Like the quality-transcending studio that is Pixar Animation, the British studio Aardman Animations has continuously distanced itself from failure, both financially and critically. The smaller-scoped projects (Creature Comforts, Angry Kid, Shaun the Sheep) have such a resounding, singular voice that they feel like personal pet projects, despite the large number of people needed to accomplish the tedious art form that is Plasticine animation. This trait carries on into their longer efforts, as well, never more so than in 2005's Wallace & Gromit in The Curse of the Were-Rabbit, the first full-length feature showcasing Aardman's poster boy and dog. This duo has never disappointed in their madcap misadventures, ones often revolving around one or many Rube Goldberg-inspired contraptions. But then, never say never. Wallace & Gromit in A Matter of Loaf and Death only gets a passing grade taking into account the lovable history of the characters themselves. As an unrelated standalone, it's a wildly unremarkable piece that's about 15 years too late in the game. The first strike against comes early on while just looking at the DVD packaging. The running time listed is 87 minutes, and this disc is labeled an all-new "feature-length adventure." I actually thought I was watching some pretty transgressive fiction when, by minute 25, a three-act structure had come to full fruition, and I was clueless as to where the story could possibly go. Of course, it then literally went nowhere, and the credits began to roll. Surely not, I thought; but yes. Listed on both the DVD cardboard and case was this erroneous time, and while I'm pleased that I didn't have to give this story another hour of my time, I still felt swindled.
The story for Loaf and Death, in a nutshell (or perhaps a folded crepe), is that there's someone out there killing bakers. The feature is pegged as a "murder mystery," though there's only one murder during its span, and the mystery is in figuring out why genius creator Nick Park would fall back on such a hackneyed plot. In this tale, Wallace & Gromit are...wait for it...bakers. Specifically, they own and operate "Top Bun," a bread bakery.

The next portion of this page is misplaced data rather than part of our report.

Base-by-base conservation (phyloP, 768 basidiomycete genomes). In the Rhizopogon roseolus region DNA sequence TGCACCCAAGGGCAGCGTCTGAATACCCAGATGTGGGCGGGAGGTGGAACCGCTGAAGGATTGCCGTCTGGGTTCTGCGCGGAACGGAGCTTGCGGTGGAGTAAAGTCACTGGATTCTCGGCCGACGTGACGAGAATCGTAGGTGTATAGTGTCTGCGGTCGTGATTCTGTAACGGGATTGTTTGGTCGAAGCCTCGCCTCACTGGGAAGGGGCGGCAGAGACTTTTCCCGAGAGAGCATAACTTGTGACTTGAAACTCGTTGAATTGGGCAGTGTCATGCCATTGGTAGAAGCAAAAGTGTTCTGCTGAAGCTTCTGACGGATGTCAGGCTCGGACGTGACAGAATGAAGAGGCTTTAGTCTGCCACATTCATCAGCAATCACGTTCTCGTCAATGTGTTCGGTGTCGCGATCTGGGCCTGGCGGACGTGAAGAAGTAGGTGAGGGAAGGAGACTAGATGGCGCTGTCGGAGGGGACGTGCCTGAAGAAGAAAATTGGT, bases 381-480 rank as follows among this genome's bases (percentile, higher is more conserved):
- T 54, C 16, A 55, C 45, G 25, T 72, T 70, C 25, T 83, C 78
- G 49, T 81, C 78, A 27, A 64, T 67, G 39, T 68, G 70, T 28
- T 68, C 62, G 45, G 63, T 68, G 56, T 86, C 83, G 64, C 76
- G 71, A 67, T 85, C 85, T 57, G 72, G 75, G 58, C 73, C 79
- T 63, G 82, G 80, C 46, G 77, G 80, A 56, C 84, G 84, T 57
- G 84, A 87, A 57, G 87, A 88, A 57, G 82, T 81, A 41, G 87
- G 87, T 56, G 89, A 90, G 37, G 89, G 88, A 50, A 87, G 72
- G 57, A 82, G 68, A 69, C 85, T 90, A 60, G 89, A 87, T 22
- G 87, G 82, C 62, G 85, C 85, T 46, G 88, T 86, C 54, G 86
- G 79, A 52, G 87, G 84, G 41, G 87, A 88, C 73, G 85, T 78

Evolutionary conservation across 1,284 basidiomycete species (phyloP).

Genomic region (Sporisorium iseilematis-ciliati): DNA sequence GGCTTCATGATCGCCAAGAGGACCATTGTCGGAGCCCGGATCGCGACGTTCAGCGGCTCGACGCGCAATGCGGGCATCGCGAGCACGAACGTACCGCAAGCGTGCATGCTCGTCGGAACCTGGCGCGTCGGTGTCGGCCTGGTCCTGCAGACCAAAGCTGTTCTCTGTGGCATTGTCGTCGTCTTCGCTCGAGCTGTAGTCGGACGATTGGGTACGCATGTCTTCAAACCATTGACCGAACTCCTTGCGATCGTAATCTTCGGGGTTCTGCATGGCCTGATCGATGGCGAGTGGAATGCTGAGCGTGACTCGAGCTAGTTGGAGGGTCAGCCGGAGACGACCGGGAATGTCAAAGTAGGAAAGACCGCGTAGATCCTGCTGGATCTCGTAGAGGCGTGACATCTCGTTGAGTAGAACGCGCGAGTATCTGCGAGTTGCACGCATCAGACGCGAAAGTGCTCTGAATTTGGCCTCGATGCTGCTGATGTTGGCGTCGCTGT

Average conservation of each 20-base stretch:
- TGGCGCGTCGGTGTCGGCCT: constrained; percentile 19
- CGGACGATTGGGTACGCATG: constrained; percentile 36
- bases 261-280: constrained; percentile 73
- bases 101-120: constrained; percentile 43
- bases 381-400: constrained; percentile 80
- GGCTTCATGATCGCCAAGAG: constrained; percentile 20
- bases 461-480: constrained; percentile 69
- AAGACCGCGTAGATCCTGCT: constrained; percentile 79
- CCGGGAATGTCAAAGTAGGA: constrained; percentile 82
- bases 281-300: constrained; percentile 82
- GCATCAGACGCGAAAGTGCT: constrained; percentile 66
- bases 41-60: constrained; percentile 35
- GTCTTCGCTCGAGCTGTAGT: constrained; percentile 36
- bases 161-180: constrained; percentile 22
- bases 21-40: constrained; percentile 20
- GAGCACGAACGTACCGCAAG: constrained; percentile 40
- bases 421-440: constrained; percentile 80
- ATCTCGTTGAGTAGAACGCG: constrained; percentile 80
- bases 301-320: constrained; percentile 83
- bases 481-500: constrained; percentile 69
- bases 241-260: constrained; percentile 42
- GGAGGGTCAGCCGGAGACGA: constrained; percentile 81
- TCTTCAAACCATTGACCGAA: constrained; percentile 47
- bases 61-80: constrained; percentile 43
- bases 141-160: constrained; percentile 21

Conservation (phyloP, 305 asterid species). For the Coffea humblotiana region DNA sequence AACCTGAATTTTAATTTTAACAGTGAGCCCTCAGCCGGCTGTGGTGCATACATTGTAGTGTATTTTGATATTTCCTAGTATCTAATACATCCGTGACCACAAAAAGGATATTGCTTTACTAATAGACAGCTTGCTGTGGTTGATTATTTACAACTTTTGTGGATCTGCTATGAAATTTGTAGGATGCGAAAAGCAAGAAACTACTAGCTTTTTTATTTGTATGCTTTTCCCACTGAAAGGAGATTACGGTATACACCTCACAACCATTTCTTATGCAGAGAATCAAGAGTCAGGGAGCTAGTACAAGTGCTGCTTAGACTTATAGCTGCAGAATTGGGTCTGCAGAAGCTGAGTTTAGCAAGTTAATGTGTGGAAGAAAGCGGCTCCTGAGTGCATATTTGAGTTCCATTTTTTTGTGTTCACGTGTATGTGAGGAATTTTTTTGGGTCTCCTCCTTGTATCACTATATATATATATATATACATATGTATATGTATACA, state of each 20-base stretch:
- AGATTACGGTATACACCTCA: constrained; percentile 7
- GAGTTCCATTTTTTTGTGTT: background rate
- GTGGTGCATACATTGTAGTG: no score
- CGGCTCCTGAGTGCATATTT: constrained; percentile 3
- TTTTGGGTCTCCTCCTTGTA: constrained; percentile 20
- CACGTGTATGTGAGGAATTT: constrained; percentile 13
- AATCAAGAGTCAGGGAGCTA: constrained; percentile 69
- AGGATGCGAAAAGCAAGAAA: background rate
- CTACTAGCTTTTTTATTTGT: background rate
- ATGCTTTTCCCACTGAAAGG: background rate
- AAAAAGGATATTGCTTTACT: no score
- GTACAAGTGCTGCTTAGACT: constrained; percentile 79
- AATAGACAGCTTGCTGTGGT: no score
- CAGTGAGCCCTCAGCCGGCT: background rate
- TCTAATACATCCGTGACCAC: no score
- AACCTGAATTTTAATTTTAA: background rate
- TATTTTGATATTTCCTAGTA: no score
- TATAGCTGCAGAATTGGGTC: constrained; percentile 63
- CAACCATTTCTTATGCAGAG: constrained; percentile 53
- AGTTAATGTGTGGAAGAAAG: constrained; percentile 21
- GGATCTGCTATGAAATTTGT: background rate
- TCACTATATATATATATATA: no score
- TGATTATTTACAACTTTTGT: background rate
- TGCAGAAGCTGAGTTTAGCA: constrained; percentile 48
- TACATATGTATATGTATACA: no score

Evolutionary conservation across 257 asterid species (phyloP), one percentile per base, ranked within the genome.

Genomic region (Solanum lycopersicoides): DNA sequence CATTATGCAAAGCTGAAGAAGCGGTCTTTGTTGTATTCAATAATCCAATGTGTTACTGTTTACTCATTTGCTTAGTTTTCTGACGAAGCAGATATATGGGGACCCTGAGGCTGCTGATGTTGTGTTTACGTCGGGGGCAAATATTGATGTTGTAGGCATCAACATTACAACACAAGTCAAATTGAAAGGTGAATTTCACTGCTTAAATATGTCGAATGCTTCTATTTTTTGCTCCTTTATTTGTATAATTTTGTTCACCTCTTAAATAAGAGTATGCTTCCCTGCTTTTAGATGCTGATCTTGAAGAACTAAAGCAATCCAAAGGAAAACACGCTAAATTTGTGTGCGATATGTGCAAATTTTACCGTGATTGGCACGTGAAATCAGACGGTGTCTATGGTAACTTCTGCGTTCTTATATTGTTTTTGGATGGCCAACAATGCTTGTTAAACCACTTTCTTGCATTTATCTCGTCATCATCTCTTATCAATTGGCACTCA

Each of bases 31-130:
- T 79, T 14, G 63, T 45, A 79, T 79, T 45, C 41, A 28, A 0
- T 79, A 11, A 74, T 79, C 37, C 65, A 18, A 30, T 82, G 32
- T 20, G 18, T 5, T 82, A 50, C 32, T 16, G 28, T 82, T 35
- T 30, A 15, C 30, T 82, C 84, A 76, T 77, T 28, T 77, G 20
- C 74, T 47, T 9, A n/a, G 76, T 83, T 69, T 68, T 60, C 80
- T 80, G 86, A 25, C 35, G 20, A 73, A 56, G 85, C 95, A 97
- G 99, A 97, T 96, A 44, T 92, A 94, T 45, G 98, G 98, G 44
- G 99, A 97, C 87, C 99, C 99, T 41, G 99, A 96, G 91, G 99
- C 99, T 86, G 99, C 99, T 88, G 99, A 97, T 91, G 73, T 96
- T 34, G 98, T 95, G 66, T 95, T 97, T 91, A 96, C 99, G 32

After a lead-in scene gives rise (bread joke) to the murder plot, we see an all-new "wake Wallace up and serve him breakfast" machine, a device I'm weary of by now. Wallace then, by happenstance, drives by "Bake-O-Lite" bread lady Piella Bakewell, whom he fancies. They dish, and she soon pays him a home visit, accompanied by her shaky-legged poodle, Fluffles. She is the only other character introduced in the story. Take this into account and tell me where the mystery lies. A suspicious Gromit investigates and finds evidence confirming the obvious. The second act follows my least-favorite narrative conceit ever: the character who blindly follows his heart, instead of someone he's known and trusted for ages. Whether it's Chandler not believing Joey when he tells him Janice cheated on him, or a zillion other examples, I hate it. The only thing keeping its use here above water is the fact that Gromit cannot communicate vocally with his dim-bulb master. That's not a free pass, however. The dog can run a bakery and drive a car; he can probably write a note. Now, plot-wise, all that's left is physical conflict for the characters to battle out, and then that's it. Another couple of years to wait and see if these guys can weave a better yarn.